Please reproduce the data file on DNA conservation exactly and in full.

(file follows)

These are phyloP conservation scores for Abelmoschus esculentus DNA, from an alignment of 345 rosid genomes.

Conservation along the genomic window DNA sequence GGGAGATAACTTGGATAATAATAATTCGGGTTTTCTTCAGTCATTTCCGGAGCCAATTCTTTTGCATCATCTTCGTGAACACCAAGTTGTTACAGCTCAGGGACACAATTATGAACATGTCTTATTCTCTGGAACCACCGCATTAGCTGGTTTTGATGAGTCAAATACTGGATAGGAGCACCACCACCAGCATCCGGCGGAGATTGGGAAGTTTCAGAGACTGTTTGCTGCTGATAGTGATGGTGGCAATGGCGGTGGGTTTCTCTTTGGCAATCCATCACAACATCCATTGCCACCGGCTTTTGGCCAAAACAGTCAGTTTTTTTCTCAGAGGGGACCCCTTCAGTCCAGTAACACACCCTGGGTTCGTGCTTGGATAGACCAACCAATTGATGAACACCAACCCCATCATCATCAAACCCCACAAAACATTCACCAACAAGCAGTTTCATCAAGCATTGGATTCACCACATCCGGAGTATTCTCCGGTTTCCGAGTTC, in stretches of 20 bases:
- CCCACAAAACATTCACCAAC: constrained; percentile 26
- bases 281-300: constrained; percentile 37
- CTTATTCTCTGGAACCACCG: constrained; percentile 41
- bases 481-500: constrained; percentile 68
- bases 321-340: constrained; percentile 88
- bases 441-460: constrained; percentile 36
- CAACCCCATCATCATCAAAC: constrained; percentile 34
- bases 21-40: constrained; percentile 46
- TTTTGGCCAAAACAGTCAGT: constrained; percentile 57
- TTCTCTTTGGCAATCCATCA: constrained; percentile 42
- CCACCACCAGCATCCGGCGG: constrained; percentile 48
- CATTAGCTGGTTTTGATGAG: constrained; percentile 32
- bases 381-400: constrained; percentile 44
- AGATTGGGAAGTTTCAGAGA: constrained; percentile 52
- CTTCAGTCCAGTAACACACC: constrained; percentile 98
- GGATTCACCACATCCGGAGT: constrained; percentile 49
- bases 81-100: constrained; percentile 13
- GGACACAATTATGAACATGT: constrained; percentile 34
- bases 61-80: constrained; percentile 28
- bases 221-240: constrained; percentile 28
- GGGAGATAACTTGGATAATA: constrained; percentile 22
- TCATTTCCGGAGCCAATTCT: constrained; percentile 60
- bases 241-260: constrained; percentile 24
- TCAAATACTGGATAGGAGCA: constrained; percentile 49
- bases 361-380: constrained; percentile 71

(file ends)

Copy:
These are phyloP conservation scores for Abelmoschus esculentus DNA, from an alignment of 345 rosid genomes.

Conservation along the genomic window DNA sequence GGGAGATAACTTGGATAATAATAATTCGGGTTTTCTTCAGTCATTTCCGGAGCCAATTCTTTTGCATCATCTTCGTGAACACCAAGTTGTTACAGCTCAGGGACACAATTATGAACATGTCTTATTCTCTGGAACCACCGCATTAGCTGGTTTTGATGAGTCAAATACTGGATAGGAGCACCACCACCAGCATCCGGCGGAGATTGGGAAGTTTCAGAGACTGTTTGCTGCTGATAGTGATGGTGGCAATGGCGGTGGGTTTCTCTTTGGCAATCCATCACAACATCCATTGCCACCGGCTTTTGGCCAAAACAGTCAGTTTTTTTCTCAGAGGGGACCCCTTCAGTCCAGTAACACACCCTGGGTTCGTGCTTGGATAGACCAACCAATTGATGAACACCAACCCCATCATCATCAAACCCCACAAAACATTCACCAACAAGCAGTTTCATCAAGCATTGGATTCACCACATCCGGAGTATTCTCCGGTTTCCGAGTTC, in stretches of 20 bases:
- CCCACAAAACATTCACCAAC: constrained; percentile 26
- bases 281-300: constrained; percentile 37
- CTTATTCTCTGGAACCACCG: constrained; percentile 41
- bases 481-500: constrained; percentile 68
- bases 321-340: constrained; percentile 88
- bases 441-460: constrained; percentile 36
- CAACCCCATCATCATCAAAC: constrained; percentile 34
- bases 21-40: constrained; percentile 46
- TTTTGGCCAAAACAGTCAGT: constrained; percentile 57
- TTCTCTTTGGCAATCCATCA: constrained; percentile 42
- CCACCACCAGCATCCGGCGG: constrained; percentile 48
- CATTAGCTGGTTTTGATGAG: constrained; percentile 32
- bases 381-400: constrained; percentile 44
- AGATTGGGAAGTTTCAGAGA: constrained; percentile 52
- CTTCAGTCCAGTAACACACC: constrained; percentile 98
- GGATTCACCACATCCGGAGT: constrained; percentile 49
- bases 81-100: constrained; percentile 13
- GGACACAATTATGAACATGT: constrained; percentile 34
- bases 61-80: constrained; percentile 28
- bases 221-240: constrained; percentile 28
- GGGAGATAACTTGGATAATA: constrained; percentile 22
- TCATTTCCGGAGCCAATTCT: constrained; percentile 60
- bases 241-260: constrained; percentile 24
- TCAAATACTGGATAGGAGCA: constrained; percentile 49
- bases 361-380: constrained; percentile 71